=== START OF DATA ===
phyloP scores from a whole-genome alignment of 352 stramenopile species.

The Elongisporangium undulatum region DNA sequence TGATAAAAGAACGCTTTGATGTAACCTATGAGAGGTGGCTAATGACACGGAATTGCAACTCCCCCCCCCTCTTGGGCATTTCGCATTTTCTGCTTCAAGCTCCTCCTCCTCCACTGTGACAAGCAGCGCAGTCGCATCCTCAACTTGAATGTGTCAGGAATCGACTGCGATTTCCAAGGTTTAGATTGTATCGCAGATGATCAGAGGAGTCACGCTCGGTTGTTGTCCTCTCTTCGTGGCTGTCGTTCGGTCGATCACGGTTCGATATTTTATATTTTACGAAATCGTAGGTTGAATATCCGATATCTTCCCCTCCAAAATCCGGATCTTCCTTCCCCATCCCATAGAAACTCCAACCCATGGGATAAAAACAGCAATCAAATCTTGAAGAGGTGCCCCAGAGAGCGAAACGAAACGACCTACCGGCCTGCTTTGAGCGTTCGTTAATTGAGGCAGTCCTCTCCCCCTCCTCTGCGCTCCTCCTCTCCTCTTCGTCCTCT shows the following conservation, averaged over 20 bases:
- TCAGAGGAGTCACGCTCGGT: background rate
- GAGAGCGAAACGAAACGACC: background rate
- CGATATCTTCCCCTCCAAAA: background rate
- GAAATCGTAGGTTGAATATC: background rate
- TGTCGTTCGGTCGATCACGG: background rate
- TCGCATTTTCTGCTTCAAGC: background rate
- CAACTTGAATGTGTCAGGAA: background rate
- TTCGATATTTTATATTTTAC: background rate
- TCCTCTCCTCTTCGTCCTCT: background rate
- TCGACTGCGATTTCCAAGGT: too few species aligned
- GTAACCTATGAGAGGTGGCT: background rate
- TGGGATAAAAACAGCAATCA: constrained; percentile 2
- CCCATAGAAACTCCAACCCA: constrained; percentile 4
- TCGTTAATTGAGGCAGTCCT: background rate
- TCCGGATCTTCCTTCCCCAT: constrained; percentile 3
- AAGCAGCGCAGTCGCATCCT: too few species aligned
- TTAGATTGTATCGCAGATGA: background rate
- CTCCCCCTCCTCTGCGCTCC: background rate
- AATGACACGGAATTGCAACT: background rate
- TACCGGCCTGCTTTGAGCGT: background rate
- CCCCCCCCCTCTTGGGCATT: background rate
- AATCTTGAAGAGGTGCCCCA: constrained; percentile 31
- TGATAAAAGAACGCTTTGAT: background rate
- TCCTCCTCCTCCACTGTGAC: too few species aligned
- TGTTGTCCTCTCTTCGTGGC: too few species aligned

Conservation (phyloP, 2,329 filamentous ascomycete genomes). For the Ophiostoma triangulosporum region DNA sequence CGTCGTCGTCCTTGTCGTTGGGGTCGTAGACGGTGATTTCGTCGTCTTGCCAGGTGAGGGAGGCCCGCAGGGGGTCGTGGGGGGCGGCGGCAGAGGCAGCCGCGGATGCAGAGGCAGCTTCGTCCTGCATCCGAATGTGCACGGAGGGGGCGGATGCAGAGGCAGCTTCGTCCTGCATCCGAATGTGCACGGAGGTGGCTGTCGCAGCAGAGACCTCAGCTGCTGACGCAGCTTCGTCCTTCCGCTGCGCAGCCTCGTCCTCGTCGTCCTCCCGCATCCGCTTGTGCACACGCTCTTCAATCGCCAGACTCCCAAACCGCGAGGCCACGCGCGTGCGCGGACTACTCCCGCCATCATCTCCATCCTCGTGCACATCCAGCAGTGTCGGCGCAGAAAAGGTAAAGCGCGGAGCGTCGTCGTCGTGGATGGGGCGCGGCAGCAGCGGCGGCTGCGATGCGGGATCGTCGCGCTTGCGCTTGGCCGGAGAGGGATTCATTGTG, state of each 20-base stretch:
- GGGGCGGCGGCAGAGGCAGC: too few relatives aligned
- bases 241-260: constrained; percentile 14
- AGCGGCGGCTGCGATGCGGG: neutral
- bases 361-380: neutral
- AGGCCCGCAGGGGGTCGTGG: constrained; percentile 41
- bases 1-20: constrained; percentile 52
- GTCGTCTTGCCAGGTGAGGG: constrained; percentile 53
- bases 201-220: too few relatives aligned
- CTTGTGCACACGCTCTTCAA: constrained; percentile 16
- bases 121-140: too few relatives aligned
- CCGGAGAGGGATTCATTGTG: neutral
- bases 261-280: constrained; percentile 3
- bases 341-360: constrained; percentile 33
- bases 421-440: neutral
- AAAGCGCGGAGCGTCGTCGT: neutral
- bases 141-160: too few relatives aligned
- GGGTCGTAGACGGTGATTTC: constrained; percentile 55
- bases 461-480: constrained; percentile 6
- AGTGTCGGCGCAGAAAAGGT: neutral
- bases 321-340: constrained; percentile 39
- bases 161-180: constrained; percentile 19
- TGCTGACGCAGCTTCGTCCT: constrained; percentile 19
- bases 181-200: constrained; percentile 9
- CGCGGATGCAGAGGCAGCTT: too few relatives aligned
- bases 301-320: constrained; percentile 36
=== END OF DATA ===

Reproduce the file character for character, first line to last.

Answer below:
phyloP scores from a whole-genome alignment of 352 stramenopile species.

The Elongisporangium undulatum region DNA sequence TGATAAAAGAACGCTTTGATGTAACCTATGAGAGGTGGCTAATGACACGGAATTGCAACTCCCCCCCCCTCTTGGGCATTTCGCATTTTCTGCTTCAAGCTCCTCCTCCTCCACTGTGACAAGCAGCGCAGTCGCATCCTCAACTTGAATGTGTCAGGAATCGACTGCGATTTCCAAGGTTTAGATTGTATCGCAGATGATCAGAGGAGTCACGCTCGGTTGTTGTCCTCTCTTCGTGGCTGTCGTTCGGTCGATCACGGTTCGATATTTTATATTTTACGAAATCGTAGGTTGAATATCCGATATCTTCCCCTCCAAAATCCGGATCTTCCTTCCCCATCCCATAGAAACTCCAACCCATGGGATAAAAACAGCAATCAAATCTTGAAGAGGTGCCCCAGAGAGCGAAACGAAACGACCTACCGGCCTGCTTTGAGCGTTCGTTAATTGAGGCAGTCCTCTCCCCCTCCTCTGCGCTCCTCCTCTCCTCTTCGTCCTCT shows the following conservation, averaged over 20 bases:
- TCAGAGGAGTCACGCTCGGT: background rate
- GAGAGCGAAACGAAACGACC: background rate
- CGATATCTTCCCCTCCAAAA: background rate
- GAAATCGTAGGTTGAATATC: background rate
- TGTCGTTCGGTCGATCACGG: background rate
- TCGCATTTTCTGCTTCAAGC: background rate
- CAACTTGAATGTGTCAGGAA: background rate
- TTCGATATTTTATATTTTAC: background rate
- TCCTCTCCTCTTCGTCCTCT: background rate
- TCGACTGCGATTTCCAAGGT: too few species aligned
- GTAACCTATGAGAGGTGGCT: background rate
- TGGGATAAAAACAGCAATCA: constrained; percentile 2
- CCCATAGAAACTCCAACCCA: constrained; percentile 4
- TCGTTAATTGAGGCAGTCCT: background rate
- TCCGGATCTTCCTTCCCCAT: constrained; percentile 3
- AAGCAGCGCAGTCGCATCCT: too few species aligned
- TTAGATTGTATCGCAGATGA: background rate
- CTCCCCCTCCTCTGCGCTCC: background rate
- AATGACACGGAATTGCAACT: background rate
- TACCGGCCTGCTTTGAGCGT: background rate
- CCCCCCCCCTCTTGGGCATT: background rate
- AATCTTGAAGAGGTGCCCCA: constrained; percentile 31
- TGATAAAAGAACGCTTTGAT: background rate
- TCCTCCTCCTCCACTGTGAC: too few species aligned
- TGTTGTCCTCTCTTCGTGGC: too few species aligned

Conservation (phyloP, 2,329 filamentous ascomycete genomes). For the Ophiostoma triangulosporum region DNA sequence CGTCGTCGTCCTTGTCGTTGGGGTCGTAGACGGTGATTTCGTCGTCTTGCCAGGTGAGGGAGGCCCGCAGGGGGTCGTGGGGGGCGGCGGCAGAGGCAGCCGCGGATGCAGAGGCAGCTTCGTCCTGCATCCGAATGTGCACGGAGGGGGCGGATGCAGAGGCAGCTTCGTCCTGCATCCGAATGTGCACGGAGGTGGCTGTCGCAGCAGAGACCTCAGCTGCTGACGCAGCTTCGTCCTTCCGCTGCGCAGCCTCGTCCTCGTCGTCCTCCCGCATCCGCTTGTGCACACGCTCTTCAATCGCCAGACTCCCAAACCGCGAGGCCACGCGCGTGCGCGGACTACTCCCGCCATCATCTCCATCCTCGTGCACATCCAGCAGTGTCGGCGCAGAAAAGGTAAAGCGCGGAGCGTCGTCGTCGTGGATGGGGCGCGGCAGCAGCGGCGGCTGCGATGCGGGATCGTCGCGCTTGCGCTTGGCCGGAGAGGGATTCATTGTG, state of each 20-base stretch:
- GGGGCGGCGGCAGAGGCAGC: too few relatives aligned
- bases 241-260: constrained; percentile 14
- AGCGGCGGCTGCGATGCGGG: neutral
- bases 361-380: neutral
- AGGCCCGCAGGGGGTCGTGG: constrained; percentile 41
- bases 1-20: constrained; percentile 52
- GTCGTCTTGCCAGGTGAGGG: constrained; percentile 53
- bases 201-220: too few relatives aligned
- CTTGTGCACACGCTCTTCAA: constrained; percentile 16
- bases 121-140: too few relatives aligned
- CCGGAGAGGGATTCATTGTG: neutral
- bases 261-280: constrained; percentile 3
- bases 341-360: constrained; percentile 33
- bases 421-440: neutral
- AAAGCGCGGAGCGTCGTCGT: neutral
- bases 141-160: too few relatives aligned
- GGGTCGTAGACGGTGATTTC: constrained; percentile 55
- bases 461-480: constrained; percentile 6
- AGTGTCGGCGCAGAAAAGGT: neutral
- bases 321-340: constrained; percentile 39
- bases 161-180: constrained; percentile 19
- TGCTGACGCAGCTTCGTCCT: constrained; percentile 19
- bases 181-200: constrained; percentile 9
- CGCGGATGCAGAGGCAGCTT: too few relatives aligned
- bases 301-320: constrained; percentile 36